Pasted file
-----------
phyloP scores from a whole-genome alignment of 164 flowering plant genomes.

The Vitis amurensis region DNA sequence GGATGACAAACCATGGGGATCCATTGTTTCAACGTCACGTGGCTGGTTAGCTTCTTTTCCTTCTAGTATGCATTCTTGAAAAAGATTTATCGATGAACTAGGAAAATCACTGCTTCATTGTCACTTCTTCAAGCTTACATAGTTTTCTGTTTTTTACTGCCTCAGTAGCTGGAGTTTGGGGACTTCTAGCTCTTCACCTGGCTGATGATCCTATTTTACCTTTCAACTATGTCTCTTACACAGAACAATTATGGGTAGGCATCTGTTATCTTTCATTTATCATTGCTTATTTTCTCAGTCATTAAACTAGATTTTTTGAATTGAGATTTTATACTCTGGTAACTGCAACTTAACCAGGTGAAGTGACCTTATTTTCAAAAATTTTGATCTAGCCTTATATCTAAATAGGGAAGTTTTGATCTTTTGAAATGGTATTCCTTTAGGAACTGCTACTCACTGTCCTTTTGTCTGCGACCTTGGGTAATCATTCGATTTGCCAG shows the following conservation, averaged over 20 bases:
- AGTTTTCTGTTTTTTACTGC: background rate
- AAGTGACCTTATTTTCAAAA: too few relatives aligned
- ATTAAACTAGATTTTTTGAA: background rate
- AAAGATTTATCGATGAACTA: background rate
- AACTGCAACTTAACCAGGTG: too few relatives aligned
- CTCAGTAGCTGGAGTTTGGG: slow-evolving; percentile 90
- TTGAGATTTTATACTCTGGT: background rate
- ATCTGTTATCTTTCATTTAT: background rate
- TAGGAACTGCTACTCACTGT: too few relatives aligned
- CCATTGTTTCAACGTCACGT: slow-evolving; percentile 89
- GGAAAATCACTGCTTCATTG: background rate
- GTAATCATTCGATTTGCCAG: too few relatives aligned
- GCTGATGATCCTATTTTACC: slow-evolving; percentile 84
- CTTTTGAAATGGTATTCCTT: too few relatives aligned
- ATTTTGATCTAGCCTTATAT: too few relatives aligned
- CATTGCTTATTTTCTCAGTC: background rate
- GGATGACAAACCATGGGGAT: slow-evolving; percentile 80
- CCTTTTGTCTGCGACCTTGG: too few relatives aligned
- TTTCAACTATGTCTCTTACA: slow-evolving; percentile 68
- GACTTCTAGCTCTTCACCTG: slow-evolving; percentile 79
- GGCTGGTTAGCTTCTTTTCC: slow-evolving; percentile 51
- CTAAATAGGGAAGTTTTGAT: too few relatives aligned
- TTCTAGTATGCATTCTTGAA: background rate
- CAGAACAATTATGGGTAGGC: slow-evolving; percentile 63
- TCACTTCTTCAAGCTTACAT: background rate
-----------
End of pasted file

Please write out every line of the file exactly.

phyloP scores from a whole-genome alignment of 164 flowering plant genomes.

The Vitis amurensis region DNA sequence GGATGACAAACCATGGGGATCCATTGTTTCAACGTCACGTGGCTGGTTAGCTTCTTTTCCTTCTAGTATGCATTCTTGAAAAAGATTTATCGATGAACTAGGAAAATCACTGCTTCATTGTCACTTCTTCAAGCTTACATAGTTTTCTGTTTTTTACTGCCTCAGTAGCTGGAGTTTGGGGACTTCTAGCTCTTCACCTGGCTGATGATCCTATTTTACCTTTCAACTATGTCTCTTACACAGAACAATTATGGGTAGGCATCTGTTATCTTTCATTTATCATTGCTTATTTTCTCAGTCATTAAACTAGATTTTTTGAATTGAGATTTTATACTCTGGTAACTGCAACTTAACCAGGTGAAGTGACCTTATTTTCAAAAATTTTGATCTAGCCTTATATCTAAATAGGGAAGTTTTGATCTTTTGAAATGGTATTCCTTTAGGAACTGCTACTCACTGTCCTTTTGTCTGCGACCTTGGGTAATCATTCGATTTGCCAG shows the following conservation, averaged over 20 bases:
- AGTTTTCTGTTTTTTACTGC: background rate
- AAGTGACCTTATTTTCAAAA: too few relatives aligned
- ATTAAACTAGATTTTTTGAA: background rate
- AAAGATTTATCGATGAACTA: background rate
- AACTGCAACTTAACCAGGTG: too few relatives aligned
- CTCAGTAGCTGGAGTTTGGG: slow-evolving; percentile 90
- TTGAGATTTTATACTCTGGT: background rate
- ATCTGTTATCTTTCATTTAT: background rate
- TAGGAACTGCTACTCACTGT: too few relatives aligned
- CCATTGTTTCAACGTCACGT: slow-evolving; percentile 89
- GGAAAATCACTGCTTCATTG: background rate
- GTAATCATTCGATTTGCCAG: too few relatives aligned
- GCTGATGATCCTATTTTACC: slow-evolving; percentile 84
- CTTTTGAAATGGTATTCCTT: too few relatives aligned
- ATTTTGATCTAGCCTTATAT: too few relatives aligned
- CATTGCTTATTTTCTCAGTC: background rate
- GGATGACAAACCATGGGGAT: slow-evolving; percentile 80
- CCTTTTGTCTGCGACCTTGG: too few relatives aligned
- TTTCAACTATGTCTCTTACA: slow-evolving; percentile 68
- GACTTCTAGCTCTTCACCTG: slow-evolving; percentile 79
- GGCTGGTTAGCTTCTTTTCC: slow-evolving; percentile 51
- CTAAATAGGGAAGTTTTGAT: too few relatives aligned
- TTCTAGTATGCATTCTTGAA: background rate
- CAGAACAATTATGGGTAGGC: slow-evolving; percentile 63
- TCACTTCTTCAAGCTTACAT: background rate